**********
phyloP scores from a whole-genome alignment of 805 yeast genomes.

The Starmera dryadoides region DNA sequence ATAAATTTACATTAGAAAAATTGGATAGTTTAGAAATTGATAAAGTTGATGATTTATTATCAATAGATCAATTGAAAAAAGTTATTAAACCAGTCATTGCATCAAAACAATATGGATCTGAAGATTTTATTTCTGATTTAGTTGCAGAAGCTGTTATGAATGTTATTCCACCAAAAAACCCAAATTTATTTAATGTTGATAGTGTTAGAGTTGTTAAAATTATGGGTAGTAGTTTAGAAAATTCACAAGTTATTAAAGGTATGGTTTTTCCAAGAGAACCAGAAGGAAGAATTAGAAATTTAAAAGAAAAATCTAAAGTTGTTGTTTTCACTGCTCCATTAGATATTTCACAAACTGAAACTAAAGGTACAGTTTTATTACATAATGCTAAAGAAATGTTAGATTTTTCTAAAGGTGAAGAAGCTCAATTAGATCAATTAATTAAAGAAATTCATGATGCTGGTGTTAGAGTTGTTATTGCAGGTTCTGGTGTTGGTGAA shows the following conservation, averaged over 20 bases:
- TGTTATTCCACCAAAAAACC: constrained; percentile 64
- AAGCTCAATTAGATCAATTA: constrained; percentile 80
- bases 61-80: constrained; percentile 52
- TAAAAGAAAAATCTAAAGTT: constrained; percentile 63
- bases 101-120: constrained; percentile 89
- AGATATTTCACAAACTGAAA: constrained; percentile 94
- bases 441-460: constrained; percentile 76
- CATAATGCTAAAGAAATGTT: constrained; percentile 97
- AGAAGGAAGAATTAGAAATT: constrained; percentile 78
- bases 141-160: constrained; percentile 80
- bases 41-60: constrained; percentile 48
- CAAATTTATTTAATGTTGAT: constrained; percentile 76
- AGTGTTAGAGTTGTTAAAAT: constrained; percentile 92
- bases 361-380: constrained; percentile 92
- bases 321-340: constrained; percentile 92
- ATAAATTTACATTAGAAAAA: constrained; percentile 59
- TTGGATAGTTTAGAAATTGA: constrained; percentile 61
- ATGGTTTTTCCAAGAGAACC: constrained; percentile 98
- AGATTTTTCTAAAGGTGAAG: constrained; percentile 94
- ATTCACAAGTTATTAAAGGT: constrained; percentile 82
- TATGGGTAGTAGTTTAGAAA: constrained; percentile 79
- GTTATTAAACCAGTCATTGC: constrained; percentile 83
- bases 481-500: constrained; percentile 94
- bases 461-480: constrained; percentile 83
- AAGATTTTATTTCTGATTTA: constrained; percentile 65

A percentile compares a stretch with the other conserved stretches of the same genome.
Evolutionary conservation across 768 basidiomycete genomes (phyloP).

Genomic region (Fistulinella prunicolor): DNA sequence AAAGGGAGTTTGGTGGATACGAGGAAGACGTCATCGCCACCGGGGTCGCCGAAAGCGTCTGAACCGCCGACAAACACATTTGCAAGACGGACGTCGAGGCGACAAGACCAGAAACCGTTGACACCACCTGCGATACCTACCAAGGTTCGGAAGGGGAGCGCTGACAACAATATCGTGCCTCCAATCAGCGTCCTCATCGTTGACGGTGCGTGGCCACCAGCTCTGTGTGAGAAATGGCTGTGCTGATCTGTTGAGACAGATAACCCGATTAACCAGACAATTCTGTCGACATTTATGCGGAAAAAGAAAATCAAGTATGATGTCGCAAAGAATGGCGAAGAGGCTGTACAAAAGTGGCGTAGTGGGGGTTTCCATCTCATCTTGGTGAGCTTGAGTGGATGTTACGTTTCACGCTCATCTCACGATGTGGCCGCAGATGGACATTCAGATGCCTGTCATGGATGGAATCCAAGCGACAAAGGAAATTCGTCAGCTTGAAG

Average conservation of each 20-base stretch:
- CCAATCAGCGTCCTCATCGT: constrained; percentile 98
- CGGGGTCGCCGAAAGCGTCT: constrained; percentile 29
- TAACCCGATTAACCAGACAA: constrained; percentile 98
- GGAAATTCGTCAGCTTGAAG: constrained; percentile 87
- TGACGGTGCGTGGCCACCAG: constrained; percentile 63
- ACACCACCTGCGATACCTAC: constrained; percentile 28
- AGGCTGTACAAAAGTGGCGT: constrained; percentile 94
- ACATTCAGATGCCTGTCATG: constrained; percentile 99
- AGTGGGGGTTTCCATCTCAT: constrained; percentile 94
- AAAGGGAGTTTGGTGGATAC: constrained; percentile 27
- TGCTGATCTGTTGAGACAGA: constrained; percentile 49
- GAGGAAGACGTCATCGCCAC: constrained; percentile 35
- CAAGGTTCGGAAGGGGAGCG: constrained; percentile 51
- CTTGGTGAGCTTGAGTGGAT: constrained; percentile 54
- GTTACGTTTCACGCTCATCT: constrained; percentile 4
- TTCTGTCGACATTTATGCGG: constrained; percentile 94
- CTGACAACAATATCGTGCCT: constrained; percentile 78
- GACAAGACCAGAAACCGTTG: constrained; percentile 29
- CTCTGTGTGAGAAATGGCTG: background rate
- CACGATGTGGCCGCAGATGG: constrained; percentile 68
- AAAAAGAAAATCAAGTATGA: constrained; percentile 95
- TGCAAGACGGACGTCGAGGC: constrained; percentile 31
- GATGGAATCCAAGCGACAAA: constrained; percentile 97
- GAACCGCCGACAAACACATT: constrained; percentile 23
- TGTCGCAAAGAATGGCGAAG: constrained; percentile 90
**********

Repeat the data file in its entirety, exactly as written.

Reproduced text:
phyloP scores from a whole-genome alignment of 805 yeast genomes.

The Starmera dryadoides region DNA sequence ATAAATTTACATTAGAAAAATTGGATAGTTTAGAAATTGATAAAGTTGATGATTTATTATCAATAGATCAATTGAAAAAAGTTATTAAACCAGTCATTGCATCAAAACAATATGGATCTGAAGATTTTATTTCTGATTTAGTTGCAGAAGCTGTTATGAATGTTATTCCACCAAAAAACCCAAATTTATTTAATGTTGATAGTGTTAGAGTTGTTAAAATTATGGGTAGTAGTTTAGAAAATTCACAAGTTATTAAAGGTATGGTTTTTCCAAGAGAACCAGAAGGAAGAATTAGAAATTTAAAAGAAAAATCTAAAGTTGTTGTTTTCACTGCTCCATTAGATATTTCACAAACTGAAACTAAAGGTACAGTTTTATTACATAATGCTAAAGAAATGTTAGATTTTTCTAAAGGTGAAGAAGCTCAATTAGATCAATTAATTAAAGAAATTCATGATGCTGGTGTTAGAGTTGTTATTGCAGGTTCTGGTGTTGGTGAA shows the following conservation, averaged over 20 bases:
- TGTTATTCCACCAAAAAACC: constrained; percentile 64
- AAGCTCAATTAGATCAATTA: constrained; percentile 80
- bases 61-80: constrained; percentile 52
- TAAAAGAAAAATCTAAAGTT: constrained; percentile 63
- bases 101-120: constrained; percentile 89
- AGATATTTCACAAACTGAAA: constrained; percentile 94
- bases 441-460: constrained; percentile 76
- CATAATGCTAAAGAAATGTT: constrained; percentile 97
- AGAAGGAAGAATTAGAAATT: constrained; percentile 78
- bases 141-160: constrained; percentile 80
- bases 41-60: constrained; percentile 48
- CAAATTTATTTAATGTTGAT: constrained; percentile 76
- AGTGTTAGAGTTGTTAAAAT: constrained; percentile 92
- bases 361-380: constrained; percentile 92
- bases 321-340: constrained; percentile 92
- ATAAATTTACATTAGAAAAA: constrained; percentile 59
- TTGGATAGTTTAGAAATTGA: constrained; percentile 61
- ATGGTTTTTCCAAGAGAACC: constrained; percentile 98
- AGATTTTTCTAAAGGTGAAG: constrained; percentile 94
- ATTCACAAGTTATTAAAGGT: constrained; percentile 82
- TATGGGTAGTAGTTTAGAAA: constrained; percentile 79
- GTTATTAAACCAGTCATTGC: constrained; percentile 83
- bases 481-500: constrained; percentile 94
- bases 461-480: constrained; percentile 83
- AAGATTTTATTTCTGATTTA: constrained; percentile 65

A percentile compares a stretch with the other conserved stretches of the same genome.
Evolutionary conservation across 768 basidiomycete genomes (phyloP).

Genomic region (Fistulinella prunicolor): DNA sequence AAAGGGAGTTTGGTGGATACGAGGAAGACGTCATCGCCACCGGGGTCGCCGAAAGCGTCTGAACCGCCGACAAACACATTTGCAAGACGGACGTCGAGGCGACAAGACCAGAAACCGTTGACACCACCTGCGATACCTACCAAGGTTCGGAAGGGGAGCGCTGACAACAATATCGTGCCTCCAATCAGCGTCCTCATCGTTGACGGTGCGTGGCCACCAGCTCTGTGTGAGAAATGGCTGTGCTGATCTGTTGAGACAGATAACCCGATTAACCAGACAATTCTGTCGACATTTATGCGGAAAAAGAAAATCAAGTATGATGTCGCAAAGAATGGCGAAGAGGCTGTACAAAAGTGGCGTAGTGGGGGTTTCCATCTCATCTTGGTGAGCTTGAGTGGATGTTACGTTTCACGCTCATCTCACGATGTGGCCGCAGATGGACATTCAGATGCCTGTCATGGATGGAATCCAAGCGACAAAGGAAATTCGTCAGCTTGAAG

Average conservation of each 20-base stretch:
- CCAATCAGCGTCCTCATCGT: constrained; percentile 98
- CGGGGTCGCCGAAAGCGTCT: constrained; percentile 29
- TAACCCGATTAACCAGACAA: constrained; percentile 98
- GGAAATTCGTCAGCTTGAAG: constrained; percentile 87
- TGACGGTGCGTGGCCACCAG: constrained; percentile 63
- ACACCACCTGCGATACCTAC: constrained; percentile 28
- AGGCTGTACAAAAGTGGCGT: constrained; percentile 94
- ACATTCAGATGCCTGTCATG: constrained; percentile 99
- AGTGGGGGTTTCCATCTCAT: constrained; percentile 94
- AAAGGGAGTTTGGTGGATAC: constrained; percentile 27
- TGCTGATCTGTTGAGACAGA: constrained; percentile 49
- GAGGAAGACGTCATCGCCAC: constrained; percentile 35
- CAAGGTTCGGAAGGGGAGCG: constrained; percentile 51
- CTTGGTGAGCTTGAGTGGAT: constrained; percentile 54
- GTTACGTTTCACGCTCATCT: constrained; percentile 4
- TTCTGTCGACATTTATGCGG: constrained; percentile 94
- CTGACAACAATATCGTGCCT: constrained; percentile 78
- GACAAGACCAGAAACCGTTG: constrained; percentile 29
- CTCTGTGTGAGAAATGGCTG: background rate
- CACGATGTGGCCGCAGATGG: constrained; percentile 68
- AAAAAGAAAATCAAGTATGA: constrained; percentile 95
- TGCAAGACGGACGTCGAGGC: constrained; percentile 31
- GATGGAATCCAAGCGACAAA: constrained; percentile 97
- GAACCGCCGACAAACACATT: constrained; percentile 23
- TGTCGCAAAGAATGGCGAAG: constrained; percentile 90